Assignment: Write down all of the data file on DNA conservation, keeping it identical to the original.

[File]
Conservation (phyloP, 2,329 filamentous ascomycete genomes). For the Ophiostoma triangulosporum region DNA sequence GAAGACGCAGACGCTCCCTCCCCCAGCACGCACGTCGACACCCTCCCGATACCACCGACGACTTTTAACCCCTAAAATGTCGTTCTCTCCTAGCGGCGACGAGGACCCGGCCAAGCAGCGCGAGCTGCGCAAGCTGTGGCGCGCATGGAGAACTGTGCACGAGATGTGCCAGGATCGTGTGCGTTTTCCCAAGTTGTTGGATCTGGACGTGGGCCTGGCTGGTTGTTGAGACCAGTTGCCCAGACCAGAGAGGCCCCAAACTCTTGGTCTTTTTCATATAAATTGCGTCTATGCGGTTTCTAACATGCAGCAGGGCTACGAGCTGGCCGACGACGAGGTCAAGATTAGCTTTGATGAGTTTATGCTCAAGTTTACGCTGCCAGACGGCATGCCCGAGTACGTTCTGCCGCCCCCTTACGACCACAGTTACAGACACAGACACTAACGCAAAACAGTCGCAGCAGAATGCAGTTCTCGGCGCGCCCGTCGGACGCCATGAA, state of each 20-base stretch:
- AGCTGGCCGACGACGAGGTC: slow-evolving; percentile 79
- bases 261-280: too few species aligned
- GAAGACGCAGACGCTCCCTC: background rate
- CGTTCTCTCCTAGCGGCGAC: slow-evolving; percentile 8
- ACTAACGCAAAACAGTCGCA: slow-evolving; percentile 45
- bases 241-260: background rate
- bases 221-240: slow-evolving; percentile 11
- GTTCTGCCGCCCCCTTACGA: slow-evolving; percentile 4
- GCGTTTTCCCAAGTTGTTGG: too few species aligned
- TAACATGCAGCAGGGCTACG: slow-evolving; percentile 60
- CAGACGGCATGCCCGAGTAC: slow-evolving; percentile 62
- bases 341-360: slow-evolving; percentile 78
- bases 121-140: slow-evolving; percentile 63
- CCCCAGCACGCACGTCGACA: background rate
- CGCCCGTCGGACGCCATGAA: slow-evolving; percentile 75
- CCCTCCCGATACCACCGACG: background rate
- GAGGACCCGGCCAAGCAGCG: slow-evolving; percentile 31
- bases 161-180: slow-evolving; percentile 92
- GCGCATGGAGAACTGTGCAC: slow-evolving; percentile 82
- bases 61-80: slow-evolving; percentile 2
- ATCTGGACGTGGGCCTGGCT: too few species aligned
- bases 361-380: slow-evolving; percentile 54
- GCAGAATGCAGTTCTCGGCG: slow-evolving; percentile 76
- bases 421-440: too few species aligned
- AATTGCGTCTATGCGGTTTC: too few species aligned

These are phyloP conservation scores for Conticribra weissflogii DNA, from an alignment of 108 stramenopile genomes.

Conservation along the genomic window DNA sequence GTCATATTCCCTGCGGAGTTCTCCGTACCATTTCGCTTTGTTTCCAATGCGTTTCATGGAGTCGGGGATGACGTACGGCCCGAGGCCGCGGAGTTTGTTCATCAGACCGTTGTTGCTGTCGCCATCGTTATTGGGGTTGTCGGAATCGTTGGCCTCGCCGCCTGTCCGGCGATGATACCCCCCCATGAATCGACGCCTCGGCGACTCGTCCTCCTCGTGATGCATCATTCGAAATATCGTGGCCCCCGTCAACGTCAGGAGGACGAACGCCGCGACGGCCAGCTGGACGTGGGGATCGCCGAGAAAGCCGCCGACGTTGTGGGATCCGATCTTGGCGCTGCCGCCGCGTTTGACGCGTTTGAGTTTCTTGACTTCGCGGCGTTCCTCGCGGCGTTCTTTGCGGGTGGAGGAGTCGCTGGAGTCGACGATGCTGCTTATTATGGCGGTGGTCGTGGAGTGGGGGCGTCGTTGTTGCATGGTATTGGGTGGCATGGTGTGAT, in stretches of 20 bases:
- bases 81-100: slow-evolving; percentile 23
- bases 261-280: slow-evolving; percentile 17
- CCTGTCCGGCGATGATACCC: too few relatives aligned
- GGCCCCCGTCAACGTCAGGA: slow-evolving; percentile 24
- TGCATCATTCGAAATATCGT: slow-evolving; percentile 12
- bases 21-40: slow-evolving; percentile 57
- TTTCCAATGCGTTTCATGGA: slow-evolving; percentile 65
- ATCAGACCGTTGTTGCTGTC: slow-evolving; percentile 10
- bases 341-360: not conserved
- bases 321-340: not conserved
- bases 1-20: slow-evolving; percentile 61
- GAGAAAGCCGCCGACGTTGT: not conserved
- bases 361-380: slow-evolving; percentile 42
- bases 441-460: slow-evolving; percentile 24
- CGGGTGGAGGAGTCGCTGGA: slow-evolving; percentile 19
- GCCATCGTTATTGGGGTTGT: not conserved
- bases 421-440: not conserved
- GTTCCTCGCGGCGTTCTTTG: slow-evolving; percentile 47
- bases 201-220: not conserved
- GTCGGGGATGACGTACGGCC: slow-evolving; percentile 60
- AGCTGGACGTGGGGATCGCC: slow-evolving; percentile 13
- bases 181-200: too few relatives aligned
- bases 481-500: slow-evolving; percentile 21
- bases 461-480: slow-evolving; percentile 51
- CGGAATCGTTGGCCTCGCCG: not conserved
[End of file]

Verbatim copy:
Conservation (phyloP, 2,329 filamentous ascomycete genomes). For the Ophiostoma triangulosporum region DNA sequence GAAGACGCAGACGCTCCCTCCCCCAGCACGCACGTCGACACCCTCCCGATACCACCGACGACTTTTAACCCCTAAAATGTCGTTCTCTCCTAGCGGCGACGAGGACCCGGCCAAGCAGCGCGAGCTGCGCAAGCTGTGGCGCGCATGGAGAACTGTGCACGAGATGTGCCAGGATCGTGTGCGTTTTCCCAAGTTGTTGGATCTGGACGTGGGCCTGGCTGGTTGTTGAGACCAGTTGCCCAGACCAGAGAGGCCCCAAACTCTTGGTCTTTTTCATATAAATTGCGTCTATGCGGTTTCTAACATGCAGCAGGGCTACGAGCTGGCCGACGACGAGGTCAAGATTAGCTTTGATGAGTTTATGCTCAAGTTTACGCTGCCAGACGGCATGCCCGAGTACGTTCTGCCGCCCCCTTACGACCACAGTTACAGACACAGACACTAACGCAAAACAGTCGCAGCAGAATGCAGTTCTCGGCGCGCCCGTCGGACGCCATGAA, state of each 20-base stretch:
- AGCTGGCCGACGACGAGGTC: slow-evolving; percentile 79
- bases 261-280: too few species aligned
- GAAGACGCAGACGCTCCCTC: background rate
- CGTTCTCTCCTAGCGGCGAC: slow-evolving; percentile 8
- ACTAACGCAAAACAGTCGCA: slow-evolving; percentile 45
- bases 241-260: background rate
- bases 221-240: slow-evolving; percentile 11
- GTTCTGCCGCCCCCTTACGA: slow-evolving; percentile 4
- GCGTTTTCCCAAGTTGTTGG: too few species aligned
- TAACATGCAGCAGGGCTACG: slow-evolving; percentile 60
- CAGACGGCATGCCCGAGTAC: slow-evolving; percentile 62
- bases 341-360: slow-evolving; percentile 78
- bases 121-140: slow-evolving; percentile 63
- CCCCAGCACGCACGTCGACA: background rate
- CGCCCGTCGGACGCCATGAA: slow-evolving; percentile 75
- CCCTCCCGATACCACCGACG: background rate
- GAGGACCCGGCCAAGCAGCG: slow-evolving; percentile 31
- bases 161-180: slow-evolving; percentile 92
- GCGCATGGAGAACTGTGCAC: slow-evolving; percentile 82
- bases 61-80: slow-evolving; percentile 2
- ATCTGGACGTGGGCCTGGCT: too few species aligned
- bases 361-380: slow-evolving; percentile 54
- GCAGAATGCAGTTCTCGGCG: slow-evolving; percentile 76
- bases 421-440: too few species aligned
- AATTGCGTCTATGCGGTTTC: too few species aligned

These are phyloP conservation scores for Conticribra weissflogii DNA, from an alignment of 108 stramenopile genomes.

Conservation along the genomic window DNA sequence GTCATATTCCCTGCGGAGTTCTCCGTACCATTTCGCTTTGTTTCCAATGCGTTTCATGGAGTCGGGGATGACGTACGGCCCGAGGCCGCGGAGTTTGTTCATCAGACCGTTGTTGCTGTCGCCATCGTTATTGGGGTTGTCGGAATCGTTGGCCTCGCCGCCTGTCCGGCGATGATACCCCCCCATGAATCGACGCCTCGGCGACTCGTCCTCCTCGTGATGCATCATTCGAAATATCGTGGCCCCCGTCAACGTCAGGAGGACGAACGCCGCGACGGCCAGCTGGACGTGGGGATCGCCGAGAAAGCCGCCGACGTTGTGGGATCCGATCTTGGCGCTGCCGCCGCGTTTGACGCGTTTGAGTTTCTTGACTTCGCGGCGTTCCTCGCGGCGTTCTTTGCGGGTGGAGGAGTCGCTGGAGTCGACGATGCTGCTTATTATGGCGGTGGTCGTGGAGTGGGGGCGTCGTTGTTGCATGGTATTGGGTGGCATGGTGTGAT, in stretches of 20 bases:
- bases 81-100: slow-evolving; percentile 23
- bases 261-280: slow-evolving; percentile 17
- CCTGTCCGGCGATGATACCC: too few relatives aligned
- GGCCCCCGTCAACGTCAGGA: slow-evolving; percentile 24
- TGCATCATTCGAAATATCGT: slow-evolving; percentile 12
- bases 21-40: slow-evolving; percentile 57
- TTTCCAATGCGTTTCATGGA: slow-evolving; percentile 65
- ATCAGACCGTTGTTGCTGTC: slow-evolving; percentile 10
- bases 341-360: not conserved
- bases 321-340: not conserved
- bases 1-20: slow-evolving; percentile 61
- GAGAAAGCCGCCGACGTTGT: not conserved
- bases 361-380: slow-evolving; percentile 42
- bases 441-460: slow-evolving; percentile 24
- CGGGTGGAGGAGTCGCTGGA: slow-evolving; percentile 19
- GCCATCGTTATTGGGGTTGT: not conserved
- bases 421-440: not conserved
- GTTCCTCGCGGCGTTCTTTG: slow-evolving; percentile 47
- bases 201-220: not conserved
- GTCGGGGATGACGTACGGCC: slow-evolving; percentile 60
- AGCTGGACGTGGGGATCGCC: slow-evolving; percentile 13
- bases 181-200: too few relatives aligned
- bases 481-500: slow-evolving; percentile 21
- bases 461-480: slow-evolving; percentile 51
- CGGAATCGTTGGCCTCGCCG: not conserved